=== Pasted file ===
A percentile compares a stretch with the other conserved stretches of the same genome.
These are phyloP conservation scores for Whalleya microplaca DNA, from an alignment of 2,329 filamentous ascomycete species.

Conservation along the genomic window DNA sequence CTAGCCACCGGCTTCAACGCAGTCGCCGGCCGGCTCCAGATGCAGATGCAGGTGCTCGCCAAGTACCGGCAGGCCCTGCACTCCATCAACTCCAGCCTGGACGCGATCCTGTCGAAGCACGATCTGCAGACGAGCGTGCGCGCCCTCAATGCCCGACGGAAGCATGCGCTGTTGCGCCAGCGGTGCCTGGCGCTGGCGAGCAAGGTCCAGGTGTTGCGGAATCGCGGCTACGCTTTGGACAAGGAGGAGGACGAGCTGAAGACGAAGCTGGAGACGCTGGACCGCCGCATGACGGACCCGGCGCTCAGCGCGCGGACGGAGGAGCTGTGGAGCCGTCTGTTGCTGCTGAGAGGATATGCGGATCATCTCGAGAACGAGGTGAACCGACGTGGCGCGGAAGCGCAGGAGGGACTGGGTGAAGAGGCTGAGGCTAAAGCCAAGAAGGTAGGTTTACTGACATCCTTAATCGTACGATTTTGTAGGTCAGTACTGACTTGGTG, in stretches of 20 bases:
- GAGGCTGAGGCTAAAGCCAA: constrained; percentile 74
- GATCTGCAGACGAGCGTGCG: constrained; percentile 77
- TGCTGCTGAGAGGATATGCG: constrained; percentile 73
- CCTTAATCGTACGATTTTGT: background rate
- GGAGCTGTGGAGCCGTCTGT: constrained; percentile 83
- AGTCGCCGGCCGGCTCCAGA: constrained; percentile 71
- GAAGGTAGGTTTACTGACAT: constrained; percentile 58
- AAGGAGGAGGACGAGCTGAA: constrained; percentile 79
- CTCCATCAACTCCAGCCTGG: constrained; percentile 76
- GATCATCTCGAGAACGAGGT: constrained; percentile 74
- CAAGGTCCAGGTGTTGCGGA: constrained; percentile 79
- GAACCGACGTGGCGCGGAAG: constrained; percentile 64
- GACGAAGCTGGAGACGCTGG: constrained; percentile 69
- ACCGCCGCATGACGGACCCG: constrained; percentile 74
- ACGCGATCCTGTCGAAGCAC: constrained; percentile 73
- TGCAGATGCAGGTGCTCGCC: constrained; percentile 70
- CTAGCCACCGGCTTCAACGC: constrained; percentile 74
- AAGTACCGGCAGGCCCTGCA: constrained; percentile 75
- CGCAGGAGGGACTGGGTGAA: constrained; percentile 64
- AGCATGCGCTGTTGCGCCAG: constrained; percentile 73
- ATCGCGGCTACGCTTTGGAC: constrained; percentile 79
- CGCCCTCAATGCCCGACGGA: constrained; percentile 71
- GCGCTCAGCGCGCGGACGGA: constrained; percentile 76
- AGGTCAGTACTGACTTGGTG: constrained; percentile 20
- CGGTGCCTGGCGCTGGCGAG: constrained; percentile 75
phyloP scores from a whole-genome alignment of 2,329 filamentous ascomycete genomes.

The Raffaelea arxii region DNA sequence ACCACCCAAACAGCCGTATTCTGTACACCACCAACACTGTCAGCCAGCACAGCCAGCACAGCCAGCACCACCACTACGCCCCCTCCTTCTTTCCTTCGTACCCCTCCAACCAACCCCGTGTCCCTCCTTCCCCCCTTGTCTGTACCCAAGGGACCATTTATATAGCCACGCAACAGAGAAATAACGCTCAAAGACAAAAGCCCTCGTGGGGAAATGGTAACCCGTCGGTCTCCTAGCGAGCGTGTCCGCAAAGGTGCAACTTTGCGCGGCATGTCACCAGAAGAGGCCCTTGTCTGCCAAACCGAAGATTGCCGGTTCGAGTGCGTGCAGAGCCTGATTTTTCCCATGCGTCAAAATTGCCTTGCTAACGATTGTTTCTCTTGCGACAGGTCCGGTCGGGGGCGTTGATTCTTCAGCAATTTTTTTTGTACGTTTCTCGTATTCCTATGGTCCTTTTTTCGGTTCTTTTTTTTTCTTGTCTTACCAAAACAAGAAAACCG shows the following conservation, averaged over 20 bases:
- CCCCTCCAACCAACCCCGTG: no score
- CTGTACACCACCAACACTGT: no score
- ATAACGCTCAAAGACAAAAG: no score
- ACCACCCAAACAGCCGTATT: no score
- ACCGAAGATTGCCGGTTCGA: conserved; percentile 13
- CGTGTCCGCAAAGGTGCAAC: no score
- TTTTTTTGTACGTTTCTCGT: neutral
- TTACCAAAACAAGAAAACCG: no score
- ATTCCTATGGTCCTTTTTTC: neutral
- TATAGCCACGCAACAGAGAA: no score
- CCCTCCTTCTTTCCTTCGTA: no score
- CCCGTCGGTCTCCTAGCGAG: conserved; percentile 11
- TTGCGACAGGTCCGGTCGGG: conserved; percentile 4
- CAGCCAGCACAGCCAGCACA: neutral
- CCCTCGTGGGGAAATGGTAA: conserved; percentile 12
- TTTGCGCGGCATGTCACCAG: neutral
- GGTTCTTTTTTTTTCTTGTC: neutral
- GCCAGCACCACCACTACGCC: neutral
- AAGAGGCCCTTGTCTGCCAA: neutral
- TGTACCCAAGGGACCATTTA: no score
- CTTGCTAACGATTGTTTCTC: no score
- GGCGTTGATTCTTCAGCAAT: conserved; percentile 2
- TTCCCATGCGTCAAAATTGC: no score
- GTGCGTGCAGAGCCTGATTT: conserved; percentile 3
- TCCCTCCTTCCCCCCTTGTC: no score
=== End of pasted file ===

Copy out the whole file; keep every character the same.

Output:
A percentile compares a stretch with the other conserved stretches of the same genome.
These are phyloP conservation scores for Whalleya microplaca DNA, from an alignment of 2,329 filamentous ascomycete species.

Conservation along the genomic window DNA sequence CTAGCCACCGGCTTCAACGCAGTCGCCGGCCGGCTCCAGATGCAGATGCAGGTGCTCGCCAAGTACCGGCAGGCCCTGCACTCCATCAACTCCAGCCTGGACGCGATCCTGTCGAAGCACGATCTGCAGACGAGCGTGCGCGCCCTCAATGCCCGACGGAAGCATGCGCTGTTGCGCCAGCGGTGCCTGGCGCTGGCGAGCAAGGTCCAGGTGTTGCGGAATCGCGGCTACGCTTTGGACAAGGAGGAGGACGAGCTGAAGACGAAGCTGGAGACGCTGGACCGCCGCATGACGGACCCGGCGCTCAGCGCGCGGACGGAGGAGCTGTGGAGCCGTCTGTTGCTGCTGAGAGGATATGCGGATCATCTCGAGAACGAGGTGAACCGACGTGGCGCGGAAGCGCAGGAGGGACTGGGTGAAGAGGCTGAGGCTAAAGCCAAGAAGGTAGGTTTACTGACATCCTTAATCGTACGATTTTGTAGGTCAGTACTGACTTGGTG, in stretches of 20 bases:
- GAGGCTGAGGCTAAAGCCAA: constrained; percentile 74
- GATCTGCAGACGAGCGTGCG: constrained; percentile 77
- TGCTGCTGAGAGGATATGCG: constrained; percentile 73
- CCTTAATCGTACGATTTTGT: background rate
- GGAGCTGTGGAGCCGTCTGT: constrained; percentile 83
- AGTCGCCGGCCGGCTCCAGA: constrained; percentile 71
- GAAGGTAGGTTTACTGACAT: constrained; percentile 58
- AAGGAGGAGGACGAGCTGAA: constrained; percentile 79
- CTCCATCAACTCCAGCCTGG: constrained; percentile 76
- GATCATCTCGAGAACGAGGT: constrained; percentile 74
- CAAGGTCCAGGTGTTGCGGA: constrained; percentile 79
- GAACCGACGTGGCGCGGAAG: constrained; percentile 64
- GACGAAGCTGGAGACGCTGG: constrained; percentile 69
- ACCGCCGCATGACGGACCCG: constrained; percentile 74
- ACGCGATCCTGTCGAAGCAC: constrained; percentile 73
- TGCAGATGCAGGTGCTCGCC: constrained; percentile 70
- CTAGCCACCGGCTTCAACGC: constrained; percentile 74
- AAGTACCGGCAGGCCCTGCA: constrained; percentile 75
- CGCAGGAGGGACTGGGTGAA: constrained; percentile 64
- AGCATGCGCTGTTGCGCCAG: constrained; percentile 73
- ATCGCGGCTACGCTTTGGAC: constrained; percentile 79
- CGCCCTCAATGCCCGACGGA: constrained; percentile 71
- GCGCTCAGCGCGCGGACGGA: constrained; percentile 76
- AGGTCAGTACTGACTTGGTG: constrained; percentile 20
- CGGTGCCTGGCGCTGGCGAG: constrained; percentile 75
phyloP scores from a whole-genome alignment of 2,329 filamentous ascomycete genomes.

The Raffaelea arxii region DNA sequence ACCACCCAAACAGCCGTATTCTGTACACCACCAACACTGTCAGCCAGCACAGCCAGCACAGCCAGCACCACCACTACGCCCCCTCCTTCTTTCCTTCGTACCCCTCCAACCAACCCCGTGTCCCTCCTTCCCCCCTTGTCTGTACCCAAGGGACCATTTATATAGCCACGCAACAGAGAAATAACGCTCAAAGACAAAAGCCCTCGTGGGGAAATGGTAACCCGTCGGTCTCCTAGCGAGCGTGTCCGCAAAGGTGCAACTTTGCGCGGCATGTCACCAGAAGAGGCCCTTGTCTGCCAAACCGAAGATTGCCGGTTCGAGTGCGTGCAGAGCCTGATTTTTCCCATGCGTCAAAATTGCCTTGCTAACGATTGTTTCTCTTGCGACAGGTCCGGTCGGGGGCGTTGATTCTTCAGCAATTTTTTTTGTACGTTTCTCGTATTCCTATGGTCCTTTTTTCGGTTCTTTTTTTTTCTTGTCTTACCAAAACAAGAAAACCG shows the following conservation, averaged over 20 bases:
- CCCCTCCAACCAACCCCGTG: no score
- CTGTACACCACCAACACTGT: no score
- ATAACGCTCAAAGACAAAAG: no score
- ACCACCCAAACAGCCGTATT: no score
- ACCGAAGATTGCCGGTTCGA: conserved; percentile 13
- CGTGTCCGCAAAGGTGCAAC: no score
- TTTTTTTGTACGTTTCTCGT: neutral
- TTACCAAAACAAGAAAACCG: no score
- ATTCCTATGGTCCTTTTTTC: neutral
- TATAGCCACGCAACAGAGAA: no score
- CCCTCCTTCTTTCCTTCGTA: no score
- CCCGTCGGTCTCCTAGCGAG: conserved; percentile 11
- TTGCGACAGGTCCGGTCGGG: conserved; percentile 4
- CAGCCAGCACAGCCAGCACA: neutral
- CCCTCGTGGGGAAATGGTAA: conserved; percentile 12
- TTTGCGCGGCATGTCACCAG: neutral
- GGTTCTTTTTTTTTCTTGTC: neutral
- GCCAGCACCACCACTACGCC: neutral
- AAGAGGCCCTTGTCTGCCAA: neutral
- TGTACCCAAGGGACCATTTA: no score
- CTTGCTAACGATTGTTTCTC: no score
- GGCGTTGATTCTTCAGCAAT: conserved; percentile 2
- TTCCCATGCGTCAAAATTGC: no score
- GTGCGTGCAGAGCCTGATTT: conserved; percentile 3
- TCCCTCCTTCCCCCCTTGTC: no score